Brown Visits Toledo Technology Academy on Friday To Highlight Effort To Prepare Students For Jobs In High-Growth Industries

Brown Joined Donavyn Johnson, a 2014 TTA Graduate Working at GM Plant’s Gaging Solutions and Services, and Johnson’s Boss, Plant Gaging Manager

TOLEDO, OH – On Friday morning, U.S. Sen. Sherrod Brown (D-OH) highlighted an effort to prepare Toledo students for jobs in high-growth industries. Brown toured the Toledo Technology Academy (TTA), a magnet school that promotes sector-based partnerships to ensure that workforce training programs are developed with industry input and tailored to meet companies’ workforce needs. This model is similar to a policy written by Brown and passed by the Senate in 2014.

“Throughout Ohio, I’ve heard from biotech firms, high-tech manufacturers, and small businesses that they’re hiring, but can’t find the employees with the right skills to fill them,” Brown said. “If we want to grow our economy, we cannot afford to let this skills gap continue. That’s why places like the Toledo Technology Academy are so important – serving as a model for what other schools and communities can do across our state and across the country. By partnering with local companies, TTA is building a pipeline of qualified employees who have the specific skills needed to succeed.”

Brown was joined by Donavyn Johnson, a 2014 graduate of TAA who secured an internship through the Academy and now works at Gaging Solutions and Services in the GM Toledo Transmission plant. Darrell Seger, the Plant Gaging Manager, discussed how collaborating with TTA has helped build a pipeline of qualified employees who have the specific skill sets needed for success. Following the press conference, Gary Thompson, director of TTA, and Aryianna Lewis, a junior at TTA, led a tour of the school lab.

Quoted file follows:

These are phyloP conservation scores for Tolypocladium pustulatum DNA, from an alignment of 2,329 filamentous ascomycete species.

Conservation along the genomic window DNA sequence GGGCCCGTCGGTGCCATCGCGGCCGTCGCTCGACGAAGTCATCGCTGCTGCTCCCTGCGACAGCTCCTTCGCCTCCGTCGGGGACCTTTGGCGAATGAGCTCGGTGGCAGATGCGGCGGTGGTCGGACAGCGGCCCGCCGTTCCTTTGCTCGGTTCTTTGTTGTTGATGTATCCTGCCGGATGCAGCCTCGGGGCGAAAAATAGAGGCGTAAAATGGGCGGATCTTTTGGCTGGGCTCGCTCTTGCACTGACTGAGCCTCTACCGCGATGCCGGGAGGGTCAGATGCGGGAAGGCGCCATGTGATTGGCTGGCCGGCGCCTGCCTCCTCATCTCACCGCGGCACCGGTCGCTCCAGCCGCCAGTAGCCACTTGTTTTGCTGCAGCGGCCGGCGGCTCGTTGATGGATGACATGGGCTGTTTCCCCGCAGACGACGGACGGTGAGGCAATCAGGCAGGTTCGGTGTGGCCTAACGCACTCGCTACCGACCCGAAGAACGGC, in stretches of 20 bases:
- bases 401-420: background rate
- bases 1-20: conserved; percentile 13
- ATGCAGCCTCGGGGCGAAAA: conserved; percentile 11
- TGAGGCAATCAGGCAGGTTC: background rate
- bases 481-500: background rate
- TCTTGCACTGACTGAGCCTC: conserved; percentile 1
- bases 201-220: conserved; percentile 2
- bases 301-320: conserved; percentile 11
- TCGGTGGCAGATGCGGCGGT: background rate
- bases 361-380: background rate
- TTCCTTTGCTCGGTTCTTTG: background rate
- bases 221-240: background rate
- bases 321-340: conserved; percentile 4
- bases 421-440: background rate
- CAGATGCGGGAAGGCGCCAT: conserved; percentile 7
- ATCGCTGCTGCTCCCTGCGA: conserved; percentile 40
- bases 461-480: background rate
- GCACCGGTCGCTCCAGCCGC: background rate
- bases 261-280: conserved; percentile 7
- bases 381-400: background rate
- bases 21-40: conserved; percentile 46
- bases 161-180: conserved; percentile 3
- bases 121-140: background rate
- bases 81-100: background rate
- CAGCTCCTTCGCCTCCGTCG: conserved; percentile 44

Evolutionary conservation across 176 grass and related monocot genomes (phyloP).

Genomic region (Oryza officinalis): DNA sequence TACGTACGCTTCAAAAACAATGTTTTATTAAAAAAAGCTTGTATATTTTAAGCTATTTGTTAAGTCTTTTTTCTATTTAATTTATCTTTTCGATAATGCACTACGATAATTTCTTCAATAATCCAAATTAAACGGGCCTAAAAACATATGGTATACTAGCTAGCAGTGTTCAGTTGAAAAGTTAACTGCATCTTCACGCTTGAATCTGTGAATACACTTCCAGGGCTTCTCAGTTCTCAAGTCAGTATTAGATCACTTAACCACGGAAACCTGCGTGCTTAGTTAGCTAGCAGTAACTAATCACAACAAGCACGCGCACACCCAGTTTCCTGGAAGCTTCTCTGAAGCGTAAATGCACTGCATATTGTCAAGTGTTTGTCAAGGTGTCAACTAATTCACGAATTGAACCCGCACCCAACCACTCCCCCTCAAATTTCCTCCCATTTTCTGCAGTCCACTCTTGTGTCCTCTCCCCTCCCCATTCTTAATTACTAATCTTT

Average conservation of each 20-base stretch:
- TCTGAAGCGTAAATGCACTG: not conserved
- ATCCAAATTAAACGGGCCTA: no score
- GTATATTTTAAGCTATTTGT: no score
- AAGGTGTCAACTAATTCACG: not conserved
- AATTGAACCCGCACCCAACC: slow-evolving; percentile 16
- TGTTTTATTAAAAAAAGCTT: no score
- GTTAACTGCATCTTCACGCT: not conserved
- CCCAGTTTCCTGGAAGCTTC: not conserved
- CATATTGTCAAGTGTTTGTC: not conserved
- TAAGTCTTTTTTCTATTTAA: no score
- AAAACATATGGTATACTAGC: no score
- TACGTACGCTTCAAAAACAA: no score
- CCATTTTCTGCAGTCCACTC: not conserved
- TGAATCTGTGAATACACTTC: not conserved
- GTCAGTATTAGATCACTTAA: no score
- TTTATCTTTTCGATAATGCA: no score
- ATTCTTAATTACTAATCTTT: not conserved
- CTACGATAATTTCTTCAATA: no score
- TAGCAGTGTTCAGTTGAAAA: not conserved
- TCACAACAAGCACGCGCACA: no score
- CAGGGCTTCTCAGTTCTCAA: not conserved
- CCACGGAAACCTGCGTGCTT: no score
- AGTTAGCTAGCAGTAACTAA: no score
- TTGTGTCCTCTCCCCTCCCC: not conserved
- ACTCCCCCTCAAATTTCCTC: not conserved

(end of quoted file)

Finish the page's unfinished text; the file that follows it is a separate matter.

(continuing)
TTA partners with 40 local companies that provide internships for seniors. Many of the companies are also part of a governing board that also includes building and district administrators and union leaders, which helps guide curriculum to ensure skills training is aligned with workforce needs. Following the tour and meeting with students, Brown held a roundtable discussion with members of the governing board and community leaders who are involved in the manufacturing apprenticeship initiative.

TTA’s model mirrors Brown’s Strengthening Employment Clusters to Organize Regional Success (SECTORS) Act – legislation that President Obama signed into law in 2014 as part of the Workforce Innovation and Opportunity Act (WIOA). The law promotes sector-based partnerships to ensure that workforce training programs are developed with industry input and tailored to meet companies’ workforce needs. SECTORS aims to address the disparity between high unemployment rates and a shortage of skilled workers for many emerging industries by providing grants for sector partnerships among institutions of higher education, industry, organized labor, and workforce boards. These partnerships would create customized solutions for specific industries at the regional level. A sector approach can focus on the dual goals of promoting the long-term competitiveness of industries and advancing employment opportunities for workers.

 

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